At the launch of October’s annual Breast Cancer Awareness Month, 35 year old breast cancer survivor, Shona MacInnes from South Uist, is eager to share her story to encourage women to regularly self-check their breasts and detect cancer early.
On November 2, 2017, Shona received the devastating news she had been diagnosed with breast cancer.
At the age of 33 Shona was a wife and mother of three, was physically fit and healthy, and studying to become a teacher.
There was no immediate family history of breast cancer, so it was a shock to everyone when Shona received her diagnosis.
It was during her monthly breast self-examination that Shona discovered a lump in her breast and immediately contacted her local GP Practice for an appointment.
After her initial GP appointment, she was then referred to Glasgow where, within seven days, she had received her breast cancer diagnosis and a treatment plan was put into action.
Shona said: “It was a tough nine months, but it shows just how important it is for women to regularly check their breasts so that if breast cancer is found, it’s more likely to be treated successfully.”
Many of the symptoms of breast cancer are invisible but some symptoms can be caught early by looking out for certain changes in your breasts and being proactive about your breast health.
Lumps can appear anywhere in your breasts, armpit or around your collarbone.
Any changes in the size or shape of your breasts need to be checked out. Remember that if you do find a lump, it doesn’t necessarily mean you have cancer, but you do need to get it looked at, to rule it out. Symptoms and signs of breast cancer include:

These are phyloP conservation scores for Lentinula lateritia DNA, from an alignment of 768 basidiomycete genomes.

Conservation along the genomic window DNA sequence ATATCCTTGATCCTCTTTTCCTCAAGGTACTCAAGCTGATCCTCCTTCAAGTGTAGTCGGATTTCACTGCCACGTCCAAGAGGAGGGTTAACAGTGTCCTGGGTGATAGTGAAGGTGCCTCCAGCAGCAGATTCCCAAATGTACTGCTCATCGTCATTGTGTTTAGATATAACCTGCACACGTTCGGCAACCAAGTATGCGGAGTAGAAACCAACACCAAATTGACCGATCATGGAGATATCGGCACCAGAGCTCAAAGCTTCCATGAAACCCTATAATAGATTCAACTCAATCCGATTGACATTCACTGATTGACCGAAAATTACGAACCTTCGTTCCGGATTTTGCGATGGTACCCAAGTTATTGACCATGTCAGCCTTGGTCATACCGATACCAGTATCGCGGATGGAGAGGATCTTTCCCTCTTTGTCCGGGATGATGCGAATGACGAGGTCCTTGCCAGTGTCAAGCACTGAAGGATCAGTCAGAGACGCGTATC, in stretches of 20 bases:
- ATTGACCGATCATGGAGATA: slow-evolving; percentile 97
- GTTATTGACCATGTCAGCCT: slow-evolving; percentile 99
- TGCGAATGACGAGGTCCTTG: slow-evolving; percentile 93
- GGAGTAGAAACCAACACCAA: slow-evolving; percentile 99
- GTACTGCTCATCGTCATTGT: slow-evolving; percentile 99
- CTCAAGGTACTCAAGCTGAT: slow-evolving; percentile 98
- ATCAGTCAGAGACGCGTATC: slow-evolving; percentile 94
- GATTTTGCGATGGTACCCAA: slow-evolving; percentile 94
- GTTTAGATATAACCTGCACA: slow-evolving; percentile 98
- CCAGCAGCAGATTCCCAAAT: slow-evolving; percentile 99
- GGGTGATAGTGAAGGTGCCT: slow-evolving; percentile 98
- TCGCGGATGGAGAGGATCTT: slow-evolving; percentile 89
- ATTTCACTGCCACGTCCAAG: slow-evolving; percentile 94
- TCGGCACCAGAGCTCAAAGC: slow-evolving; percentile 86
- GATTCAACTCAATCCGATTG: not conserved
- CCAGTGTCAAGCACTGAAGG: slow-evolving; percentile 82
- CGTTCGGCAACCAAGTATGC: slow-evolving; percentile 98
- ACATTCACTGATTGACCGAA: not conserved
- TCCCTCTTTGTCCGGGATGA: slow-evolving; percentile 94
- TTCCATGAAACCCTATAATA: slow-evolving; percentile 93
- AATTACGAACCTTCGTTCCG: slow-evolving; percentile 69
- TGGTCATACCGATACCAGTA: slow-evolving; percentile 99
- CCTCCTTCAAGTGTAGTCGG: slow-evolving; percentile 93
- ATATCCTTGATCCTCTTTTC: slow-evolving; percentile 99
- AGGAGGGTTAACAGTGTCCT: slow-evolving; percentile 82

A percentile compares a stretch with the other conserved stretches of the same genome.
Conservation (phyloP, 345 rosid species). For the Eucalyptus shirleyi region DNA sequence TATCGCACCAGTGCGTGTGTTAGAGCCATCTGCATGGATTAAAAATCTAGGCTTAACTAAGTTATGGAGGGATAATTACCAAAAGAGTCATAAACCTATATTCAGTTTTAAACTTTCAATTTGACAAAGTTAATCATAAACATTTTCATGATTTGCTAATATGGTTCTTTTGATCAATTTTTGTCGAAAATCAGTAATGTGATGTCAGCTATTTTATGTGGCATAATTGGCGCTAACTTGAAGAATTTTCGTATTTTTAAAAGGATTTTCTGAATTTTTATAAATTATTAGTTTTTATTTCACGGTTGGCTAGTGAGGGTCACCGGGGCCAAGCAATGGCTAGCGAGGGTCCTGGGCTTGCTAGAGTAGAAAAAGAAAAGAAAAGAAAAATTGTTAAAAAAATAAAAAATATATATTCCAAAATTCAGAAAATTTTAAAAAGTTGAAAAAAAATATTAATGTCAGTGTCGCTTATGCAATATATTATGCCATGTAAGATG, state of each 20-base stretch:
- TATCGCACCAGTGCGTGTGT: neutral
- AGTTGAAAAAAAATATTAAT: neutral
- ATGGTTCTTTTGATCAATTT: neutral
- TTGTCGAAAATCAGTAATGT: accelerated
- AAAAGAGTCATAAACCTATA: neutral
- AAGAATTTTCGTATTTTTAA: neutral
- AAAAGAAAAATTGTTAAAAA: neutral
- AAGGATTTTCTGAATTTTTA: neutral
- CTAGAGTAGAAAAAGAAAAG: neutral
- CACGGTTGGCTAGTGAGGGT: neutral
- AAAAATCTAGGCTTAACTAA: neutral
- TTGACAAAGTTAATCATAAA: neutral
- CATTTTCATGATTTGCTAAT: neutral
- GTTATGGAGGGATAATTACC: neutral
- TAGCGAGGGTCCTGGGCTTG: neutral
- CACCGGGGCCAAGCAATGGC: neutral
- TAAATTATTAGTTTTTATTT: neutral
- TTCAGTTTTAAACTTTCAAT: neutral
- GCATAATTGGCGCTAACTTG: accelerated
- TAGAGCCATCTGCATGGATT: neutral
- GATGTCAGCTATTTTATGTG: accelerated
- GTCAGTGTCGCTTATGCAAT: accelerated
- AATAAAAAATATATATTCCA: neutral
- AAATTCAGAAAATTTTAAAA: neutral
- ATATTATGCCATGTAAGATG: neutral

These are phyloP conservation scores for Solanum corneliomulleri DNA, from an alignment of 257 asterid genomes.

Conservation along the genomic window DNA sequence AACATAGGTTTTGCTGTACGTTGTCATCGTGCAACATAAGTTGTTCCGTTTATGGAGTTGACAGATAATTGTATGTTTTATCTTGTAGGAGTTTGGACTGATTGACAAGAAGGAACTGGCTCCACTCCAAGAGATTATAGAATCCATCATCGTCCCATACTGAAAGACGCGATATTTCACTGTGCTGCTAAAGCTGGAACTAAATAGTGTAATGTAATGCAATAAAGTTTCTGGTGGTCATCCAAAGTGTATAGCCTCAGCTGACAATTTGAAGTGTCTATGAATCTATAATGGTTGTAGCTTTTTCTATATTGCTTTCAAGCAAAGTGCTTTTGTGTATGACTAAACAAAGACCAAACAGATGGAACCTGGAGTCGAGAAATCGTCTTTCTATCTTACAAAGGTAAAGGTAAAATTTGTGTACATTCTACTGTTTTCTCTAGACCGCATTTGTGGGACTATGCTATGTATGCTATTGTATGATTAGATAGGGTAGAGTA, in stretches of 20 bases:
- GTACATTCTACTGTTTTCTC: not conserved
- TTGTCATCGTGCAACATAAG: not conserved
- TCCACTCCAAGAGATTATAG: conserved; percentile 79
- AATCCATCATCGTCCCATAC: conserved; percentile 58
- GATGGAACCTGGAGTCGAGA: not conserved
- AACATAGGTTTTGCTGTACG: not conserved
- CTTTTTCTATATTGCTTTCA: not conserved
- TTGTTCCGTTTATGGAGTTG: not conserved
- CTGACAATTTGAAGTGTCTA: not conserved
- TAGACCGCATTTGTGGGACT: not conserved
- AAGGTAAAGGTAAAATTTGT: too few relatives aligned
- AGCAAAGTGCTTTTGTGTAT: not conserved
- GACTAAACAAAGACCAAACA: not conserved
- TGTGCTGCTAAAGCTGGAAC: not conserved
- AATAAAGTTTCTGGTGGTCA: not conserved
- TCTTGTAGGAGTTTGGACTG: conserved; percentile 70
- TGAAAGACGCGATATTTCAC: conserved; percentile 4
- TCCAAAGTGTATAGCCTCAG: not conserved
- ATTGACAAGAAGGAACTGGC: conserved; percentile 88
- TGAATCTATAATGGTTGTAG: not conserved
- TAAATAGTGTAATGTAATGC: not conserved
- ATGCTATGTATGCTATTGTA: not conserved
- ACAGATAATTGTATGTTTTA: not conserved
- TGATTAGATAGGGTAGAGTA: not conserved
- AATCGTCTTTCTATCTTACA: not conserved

A change in breast size or shape; A lump or area that feels thicker than the rest of the breast; A change in skin texture such as puckering or dimpling, redness or rash on the skin and/or around the nipple; Your nipple has become pulled in, or looks different, for example changed its position or shape; Liquid that comes from the nipple without squeezing; Pain in your breast or your armpit that’s there all or almost all of the time.
On July 12, 2018, Shona celebrated with her family and friends on completing her treatment and being given the news she was cancer-free.
Surrounded by her husband and children, Shona enthusiastically rang the bell at the Beatson West of Scotland Cancer Centre, which signifies the end of a patient receiving cancer treatment.
She added: “I was able to get through my cancer diagnosis and treatment with the support of my family and friends, and I am so grateful to them.
“I am also very grateful of the fantastic treatment I received through the Beatson West of Scotland Cancer Centre, who helped and supported me throughout my treatment plan.”
Shona urges: “Please don’t ever ignore any unusual signs or symptoms with your breasts and remember to TLC (Touch, Look and Check).
“Remember that cancer does not discriminate, it can affect anyone - my life was normal, I was busy with my life and family commitments while studying.
“It would have been easy for me to overlook my breast self-examination, but I am so grateful that I didn’t.
“I found the lump, got it checked as soon as possible, and now I’m cancer-free.”